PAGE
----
Sundarbans, Bay Of Bengal
The proposed Sundarbans Cetacean Diversity Protected Area is an umbrella name for a South Asian dolphin and whale protected area that would encompass mangrove, delta, coastal and offshore waters. The Sundarbans proposal starts in the winding river delta channels of the Sundarbans mangrove of Bangladesh, where you can find Irrawaddy dolphins and nearly blind, endangered Ganges river dolphins. From there it extends to the coastal and nearshore waters with small finless porpoises and the pink Indo-Pacific humpback dolphins. Moving offshore where the deepest areas are found is a place called Swatch of No Ground. Here, the diversity changes to feature Indo-Pacific bottlenose dolphins and spinner dolphins, along with pantropical spotted dolphins, and Bryde’s whales.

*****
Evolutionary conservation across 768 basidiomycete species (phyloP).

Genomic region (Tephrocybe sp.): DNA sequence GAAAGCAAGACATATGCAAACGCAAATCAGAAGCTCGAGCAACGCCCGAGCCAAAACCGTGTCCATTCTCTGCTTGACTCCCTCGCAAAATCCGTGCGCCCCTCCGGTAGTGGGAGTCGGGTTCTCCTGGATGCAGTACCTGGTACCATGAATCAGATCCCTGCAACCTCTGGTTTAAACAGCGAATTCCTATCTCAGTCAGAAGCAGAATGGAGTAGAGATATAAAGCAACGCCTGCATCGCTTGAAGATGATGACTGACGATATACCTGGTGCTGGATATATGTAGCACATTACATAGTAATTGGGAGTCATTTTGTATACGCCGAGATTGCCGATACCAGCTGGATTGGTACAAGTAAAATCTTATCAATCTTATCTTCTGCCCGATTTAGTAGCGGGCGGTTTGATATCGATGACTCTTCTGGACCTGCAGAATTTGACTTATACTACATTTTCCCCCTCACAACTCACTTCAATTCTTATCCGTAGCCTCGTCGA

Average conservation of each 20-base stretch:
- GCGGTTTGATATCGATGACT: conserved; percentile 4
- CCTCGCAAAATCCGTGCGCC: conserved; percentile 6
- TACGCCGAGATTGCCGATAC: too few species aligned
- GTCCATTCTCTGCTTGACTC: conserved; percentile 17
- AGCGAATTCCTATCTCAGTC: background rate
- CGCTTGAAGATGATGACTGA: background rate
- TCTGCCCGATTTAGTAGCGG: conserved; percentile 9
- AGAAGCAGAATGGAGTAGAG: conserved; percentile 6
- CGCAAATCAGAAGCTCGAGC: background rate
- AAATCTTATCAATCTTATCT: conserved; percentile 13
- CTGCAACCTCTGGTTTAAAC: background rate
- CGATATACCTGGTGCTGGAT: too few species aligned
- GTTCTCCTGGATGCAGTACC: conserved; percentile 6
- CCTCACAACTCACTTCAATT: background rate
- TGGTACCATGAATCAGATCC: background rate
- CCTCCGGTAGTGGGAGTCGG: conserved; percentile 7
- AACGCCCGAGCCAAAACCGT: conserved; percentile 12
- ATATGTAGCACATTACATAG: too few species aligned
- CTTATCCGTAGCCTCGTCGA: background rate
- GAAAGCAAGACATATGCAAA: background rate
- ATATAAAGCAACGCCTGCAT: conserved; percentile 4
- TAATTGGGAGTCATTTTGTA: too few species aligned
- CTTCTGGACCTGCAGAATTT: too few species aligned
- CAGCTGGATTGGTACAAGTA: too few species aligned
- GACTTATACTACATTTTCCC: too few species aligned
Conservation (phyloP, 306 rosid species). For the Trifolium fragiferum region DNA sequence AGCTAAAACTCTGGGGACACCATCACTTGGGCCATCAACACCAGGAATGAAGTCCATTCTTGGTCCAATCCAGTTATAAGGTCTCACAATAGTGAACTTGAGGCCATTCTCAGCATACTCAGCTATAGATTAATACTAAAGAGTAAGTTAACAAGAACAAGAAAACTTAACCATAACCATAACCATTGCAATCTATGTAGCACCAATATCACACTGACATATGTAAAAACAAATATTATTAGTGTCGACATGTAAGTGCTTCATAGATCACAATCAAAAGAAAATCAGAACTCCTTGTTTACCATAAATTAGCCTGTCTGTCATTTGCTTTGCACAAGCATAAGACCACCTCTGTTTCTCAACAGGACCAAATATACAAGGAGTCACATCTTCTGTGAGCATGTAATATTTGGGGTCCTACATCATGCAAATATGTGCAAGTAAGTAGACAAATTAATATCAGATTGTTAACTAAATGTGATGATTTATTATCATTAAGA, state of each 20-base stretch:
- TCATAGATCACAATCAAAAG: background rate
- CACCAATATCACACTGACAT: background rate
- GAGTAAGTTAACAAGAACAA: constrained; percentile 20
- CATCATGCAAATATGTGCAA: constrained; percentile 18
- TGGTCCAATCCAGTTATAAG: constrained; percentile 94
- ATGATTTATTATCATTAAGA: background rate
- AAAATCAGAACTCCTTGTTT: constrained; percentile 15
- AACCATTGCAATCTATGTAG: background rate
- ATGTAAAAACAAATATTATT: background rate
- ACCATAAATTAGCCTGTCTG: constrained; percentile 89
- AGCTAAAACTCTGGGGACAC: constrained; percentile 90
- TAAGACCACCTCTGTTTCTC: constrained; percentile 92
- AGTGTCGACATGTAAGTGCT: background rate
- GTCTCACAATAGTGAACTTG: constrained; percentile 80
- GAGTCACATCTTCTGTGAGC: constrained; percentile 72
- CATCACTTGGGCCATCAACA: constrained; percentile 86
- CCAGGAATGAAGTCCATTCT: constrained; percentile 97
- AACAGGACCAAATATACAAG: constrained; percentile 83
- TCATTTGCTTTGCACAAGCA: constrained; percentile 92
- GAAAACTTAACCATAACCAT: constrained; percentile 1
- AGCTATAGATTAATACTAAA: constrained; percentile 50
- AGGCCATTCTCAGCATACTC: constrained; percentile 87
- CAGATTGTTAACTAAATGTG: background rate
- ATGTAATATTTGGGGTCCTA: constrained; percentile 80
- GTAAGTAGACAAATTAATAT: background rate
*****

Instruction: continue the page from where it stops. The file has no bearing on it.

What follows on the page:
Current status of dolphins in the area
As in much of Asia the inshore dolphins are suffering the most with the Irrawaddy dolphin and finless porpoise rated Vulnerable on the IUCN Red List and the Indo-Pacific humpback dolphin Near Threatened; the Ganges River dolphin is Endangered. Current problems for the dolphins include: accidental entanglement in gillnets; destruction of fish-spawning habitat through mangrove deforestation; toxic contamination from upstream cities such as Dhaka; non-selective catch of fish fingerlings and crustacean larvae in mosquito nets; growing ship traffic; and large-scale water engineering projects. Still, compared to many areas in South Asia, whales and dolphins are still relatively numerous here and the biodiversity is healthy. Thus it is important to take steps to protect it now. WDCS is working with local researchers Elisabeth and Rubaiyat Fahrni Mansur and Brian Smith from the Bangladesh Cetacean Diversity Project to stimulate protection for this important region.
For more information about the proposed Sundarbans Cetacean Diversity Protected Area, please go to www.cetaceanhabitat.org.